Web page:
There's bound to be controversy when you start talking about core features of anything, especially something like advertising and marketing - but say we invite a little discussion (and controversy) and state the obvious that essentially we're trying to address a communication problem.
The problem is simple - you the so and so of the whatever company needs to communicate that your product has value enough for someone to take notice and relinquish some hard-earned cash. A few ideas get thrown around and added to a document titled [fill in the blanks] strategy or [fill in the blanks] campaign etc. Essentially, we're still attempting to solve a communication problem.
So, what's this communication thing?
Because we're reducing things left right and center, why not do it even further by saying communication is all about gaining a mutual understanding? If we don't understand each other, communication gets really tricky.
And how does understanding come about?
Strip it down once more and lets say that at the very least when you can connect to some type of shared experience/s, understanding will follow. At that point the billion dollar question is how does a brand connect with people's shared experiences?
Your product at some point must have come about to "fill a gap in the market". This is essentially saying, there is a human need that is not being met or there's a human problem that's not being solved and that's why the product is there. So whatever it is you sell somehow solves people's problems and meets a human need. This is not necessarily a material need - there's markets for emotional needs, economic needs, intellectual needs etc. So the shared experience involves the conditions that brought about the need for your product to exist in the first place.
Some companies go beyond marketing and branding and ask the question: why?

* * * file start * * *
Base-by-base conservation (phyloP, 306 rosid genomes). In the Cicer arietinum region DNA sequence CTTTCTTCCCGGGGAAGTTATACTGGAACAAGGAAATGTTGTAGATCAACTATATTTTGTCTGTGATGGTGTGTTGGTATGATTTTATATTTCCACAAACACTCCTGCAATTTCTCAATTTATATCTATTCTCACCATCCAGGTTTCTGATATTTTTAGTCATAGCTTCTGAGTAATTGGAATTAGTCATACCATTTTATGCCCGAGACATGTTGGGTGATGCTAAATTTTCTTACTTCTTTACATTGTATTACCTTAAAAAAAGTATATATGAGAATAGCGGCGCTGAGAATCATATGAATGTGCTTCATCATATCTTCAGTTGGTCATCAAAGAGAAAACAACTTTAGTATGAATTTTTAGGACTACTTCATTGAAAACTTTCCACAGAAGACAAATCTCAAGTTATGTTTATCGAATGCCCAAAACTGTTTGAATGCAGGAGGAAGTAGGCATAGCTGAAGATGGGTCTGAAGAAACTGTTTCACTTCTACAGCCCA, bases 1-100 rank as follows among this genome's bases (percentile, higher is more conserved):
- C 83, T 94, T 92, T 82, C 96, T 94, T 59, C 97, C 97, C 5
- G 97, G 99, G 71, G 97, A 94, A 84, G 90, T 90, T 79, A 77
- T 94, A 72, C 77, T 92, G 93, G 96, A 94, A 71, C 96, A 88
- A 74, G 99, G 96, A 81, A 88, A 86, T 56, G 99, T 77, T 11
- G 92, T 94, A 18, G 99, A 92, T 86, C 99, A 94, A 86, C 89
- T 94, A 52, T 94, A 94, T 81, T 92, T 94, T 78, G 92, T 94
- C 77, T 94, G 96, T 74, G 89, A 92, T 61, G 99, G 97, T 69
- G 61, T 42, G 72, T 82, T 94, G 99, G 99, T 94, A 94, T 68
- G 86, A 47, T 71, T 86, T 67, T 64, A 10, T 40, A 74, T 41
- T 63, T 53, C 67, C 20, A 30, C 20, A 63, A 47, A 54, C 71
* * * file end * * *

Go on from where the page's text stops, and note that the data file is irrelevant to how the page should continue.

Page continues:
Why does the company exist? What is its contribution? etc.
These questions are not esoteric but are at the core of knowing how brands can make a real connection and find social authenticity. When your brand does that, it becomes a cultural resource.
The economic drive is secondary to it's primary purpose that is about how it contributes or how it creates connections and builds meaning in society. Economics then becomes a value reality-check that tells us just how well it's achieving its primary goals - if it's socially relevant, if it still adds value, value is given back to it (in terms of money). And this keeps the product alive in the realm of economic exchange.
To put it simply: when your product is not about money, people throw money at it.
Because when making money is a primary activity drive, quality suffers - your product is no longer any good. On this level we start making lots of shiny but empty things and marketing becomes more a form of deceit. The purpose for these things is not to add value, not to solve any real problems but to get the most out of the least. Eventually the veneer cracks and businesses fall.
It's much easier to start with quality, marketing is then about communicating this quality and your company's value is rewarded by economic value.
That's why we're beginning to see at Photolibrary that what you actually want is quality - and we have an abundance of quality images, footage and music. The next step for us is to keep finding better ways to show you the quality content we have, help you easily find it and improve the systems that enable you to do so.
2010 will prove an exciting year here at Photolibrary, be prepared to be surprised!
Article by David Wall originally on Photolibrary News